[ RadSafe ] Radioactive contamination of the ocean
Brennan, Mike (DOH)
Mike.Brennan at DOH.WA.GOV
Tue Mar 29 17:57:01 CDT 2011
Of far, far greater environmental risk are the cars (5,000? 10,000?
More?) that were washed out to sea, and sit on the bottom within a
couple miles of shore. Or the chemical contents of homes, shops,
warehouses, refineries, ships, etc., that were sucked out when the water
receded, and have either leaked into the ocean, or will over the coming
months and years as the containers fail.
I agree with Jerry that the dilution capability is great (well short of
infinite, but still great), and that against the background of NORM in
the ocean what has come from the reactors is not significant. In fact,
I hope they don't get so hung on contaminating the ocean that they don't
pump water out of the reactor buildings. This frankly isn't time to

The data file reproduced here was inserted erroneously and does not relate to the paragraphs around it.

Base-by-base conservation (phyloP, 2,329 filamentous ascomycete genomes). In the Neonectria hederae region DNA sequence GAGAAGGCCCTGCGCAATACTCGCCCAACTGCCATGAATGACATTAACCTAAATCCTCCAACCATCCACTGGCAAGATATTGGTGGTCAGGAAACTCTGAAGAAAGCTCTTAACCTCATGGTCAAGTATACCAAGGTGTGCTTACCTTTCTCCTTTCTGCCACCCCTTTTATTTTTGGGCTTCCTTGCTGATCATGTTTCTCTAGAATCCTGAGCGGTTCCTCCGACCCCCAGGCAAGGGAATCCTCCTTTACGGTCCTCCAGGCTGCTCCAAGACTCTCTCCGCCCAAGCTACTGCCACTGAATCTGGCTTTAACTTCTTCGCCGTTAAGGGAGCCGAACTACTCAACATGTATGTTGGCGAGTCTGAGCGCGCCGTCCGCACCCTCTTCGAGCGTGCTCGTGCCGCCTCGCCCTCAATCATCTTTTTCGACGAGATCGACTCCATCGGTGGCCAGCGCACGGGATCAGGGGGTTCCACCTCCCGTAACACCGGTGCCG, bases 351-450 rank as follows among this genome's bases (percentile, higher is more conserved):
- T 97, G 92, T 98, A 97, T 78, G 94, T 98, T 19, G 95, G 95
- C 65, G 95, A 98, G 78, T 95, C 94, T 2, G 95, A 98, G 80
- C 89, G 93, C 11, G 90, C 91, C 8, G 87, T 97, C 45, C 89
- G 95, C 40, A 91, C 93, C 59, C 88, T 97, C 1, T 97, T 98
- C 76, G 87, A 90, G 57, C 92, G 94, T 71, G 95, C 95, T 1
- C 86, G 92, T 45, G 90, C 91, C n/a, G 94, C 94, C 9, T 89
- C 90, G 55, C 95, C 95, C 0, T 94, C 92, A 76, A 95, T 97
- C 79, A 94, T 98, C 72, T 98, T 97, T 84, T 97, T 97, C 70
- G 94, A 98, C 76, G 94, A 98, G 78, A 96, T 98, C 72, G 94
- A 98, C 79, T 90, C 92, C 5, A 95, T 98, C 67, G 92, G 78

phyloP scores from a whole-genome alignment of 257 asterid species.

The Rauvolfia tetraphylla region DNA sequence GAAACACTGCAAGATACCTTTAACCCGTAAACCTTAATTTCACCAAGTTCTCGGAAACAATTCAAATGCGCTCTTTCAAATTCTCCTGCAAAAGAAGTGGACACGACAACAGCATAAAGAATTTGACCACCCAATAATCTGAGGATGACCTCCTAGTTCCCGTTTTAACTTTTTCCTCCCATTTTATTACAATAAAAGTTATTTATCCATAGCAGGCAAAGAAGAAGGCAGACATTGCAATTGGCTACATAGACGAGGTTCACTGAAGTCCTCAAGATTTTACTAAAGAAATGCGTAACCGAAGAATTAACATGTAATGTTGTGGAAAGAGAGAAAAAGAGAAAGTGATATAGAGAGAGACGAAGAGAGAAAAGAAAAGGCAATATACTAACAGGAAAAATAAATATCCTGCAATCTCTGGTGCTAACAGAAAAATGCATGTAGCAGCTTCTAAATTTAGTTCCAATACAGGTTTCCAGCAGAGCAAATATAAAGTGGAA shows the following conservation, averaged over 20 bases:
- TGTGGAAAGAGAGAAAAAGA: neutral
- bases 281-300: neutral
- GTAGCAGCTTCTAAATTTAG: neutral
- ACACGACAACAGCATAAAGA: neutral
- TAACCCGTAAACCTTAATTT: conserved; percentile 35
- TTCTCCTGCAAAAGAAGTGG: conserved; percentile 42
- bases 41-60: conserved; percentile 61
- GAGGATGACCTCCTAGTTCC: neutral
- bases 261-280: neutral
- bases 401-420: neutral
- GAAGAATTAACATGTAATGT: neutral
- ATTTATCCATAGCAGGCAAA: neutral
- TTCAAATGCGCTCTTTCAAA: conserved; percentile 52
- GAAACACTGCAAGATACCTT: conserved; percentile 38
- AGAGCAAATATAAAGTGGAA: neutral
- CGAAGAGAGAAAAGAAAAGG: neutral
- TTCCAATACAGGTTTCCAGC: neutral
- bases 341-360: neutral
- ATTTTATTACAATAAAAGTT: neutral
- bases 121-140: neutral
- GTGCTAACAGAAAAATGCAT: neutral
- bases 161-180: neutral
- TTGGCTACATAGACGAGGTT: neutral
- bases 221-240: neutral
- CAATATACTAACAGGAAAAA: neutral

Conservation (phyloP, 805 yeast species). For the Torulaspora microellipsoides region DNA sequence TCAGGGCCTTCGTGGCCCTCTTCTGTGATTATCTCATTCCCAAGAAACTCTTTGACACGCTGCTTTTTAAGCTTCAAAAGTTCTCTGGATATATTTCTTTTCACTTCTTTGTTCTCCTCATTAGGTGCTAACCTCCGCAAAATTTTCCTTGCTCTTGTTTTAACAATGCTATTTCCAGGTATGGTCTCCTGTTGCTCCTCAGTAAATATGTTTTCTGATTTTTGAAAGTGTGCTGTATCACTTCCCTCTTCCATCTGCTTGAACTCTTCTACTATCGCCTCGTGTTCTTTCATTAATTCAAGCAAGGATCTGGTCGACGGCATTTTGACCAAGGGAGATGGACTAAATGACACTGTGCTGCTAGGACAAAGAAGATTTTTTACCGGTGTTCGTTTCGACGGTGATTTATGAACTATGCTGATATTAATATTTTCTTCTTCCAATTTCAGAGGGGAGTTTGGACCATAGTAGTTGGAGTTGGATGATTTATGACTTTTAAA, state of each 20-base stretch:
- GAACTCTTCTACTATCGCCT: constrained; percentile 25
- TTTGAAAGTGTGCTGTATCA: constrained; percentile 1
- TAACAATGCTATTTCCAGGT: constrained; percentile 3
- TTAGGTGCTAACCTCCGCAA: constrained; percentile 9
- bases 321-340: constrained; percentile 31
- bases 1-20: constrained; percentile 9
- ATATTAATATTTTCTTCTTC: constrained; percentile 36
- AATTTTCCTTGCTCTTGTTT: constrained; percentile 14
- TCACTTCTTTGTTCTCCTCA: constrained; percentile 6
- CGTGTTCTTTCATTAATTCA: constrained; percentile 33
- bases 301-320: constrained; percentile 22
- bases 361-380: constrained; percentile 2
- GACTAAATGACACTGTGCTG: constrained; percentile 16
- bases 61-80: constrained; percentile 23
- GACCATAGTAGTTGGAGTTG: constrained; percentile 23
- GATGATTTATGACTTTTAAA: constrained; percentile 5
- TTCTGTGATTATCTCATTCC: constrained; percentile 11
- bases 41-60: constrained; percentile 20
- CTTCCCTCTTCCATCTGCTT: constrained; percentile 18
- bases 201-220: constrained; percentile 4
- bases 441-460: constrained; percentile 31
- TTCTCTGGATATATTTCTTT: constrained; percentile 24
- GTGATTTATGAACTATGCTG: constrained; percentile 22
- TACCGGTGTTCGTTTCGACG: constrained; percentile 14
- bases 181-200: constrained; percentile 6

sweat amounts that would have been show-stoppers a month ago.
From: radsafe-bounces at health.phys.iit.edu
[mailto:radsafe-bounces at health.phys.iit.edu] On Behalf Of Jerry Cohen
Sent: Monday, March 28, 2011 3:02 PM
To: The International Radiation Protection (Health Physics) Mailing List
Subject: Re: [ RadSafe ] Radioactive contamination of the ocean
In todays news, we see alarming stories of radioactive contamination
ocean waters near Japan. In a previous post, I cited the tendency of
equate detectability with hazard, and our capability to readily detect
radioactivity in miniscule concentrations.
The capacity of the ocean to dilute any contaminant is almost infinite.
readily be calculated that any amount of radioactivity released to the
will be diluted to innocuous levels in a relatively short time. All of
nuclear waste conceivably produced by the most ambitious nuclear power
production in the world would pose no significant health hazard if
the world's oceans compared to the natural radioactivity (U, Ra, K-40,
that nature has already placed in the ocean. Actually, as I have
discussed on radsafe, oceanic disposal is our best bet for disposal of
all radioactive waste.
Unfortunately, politics and hysteria will always trump science.
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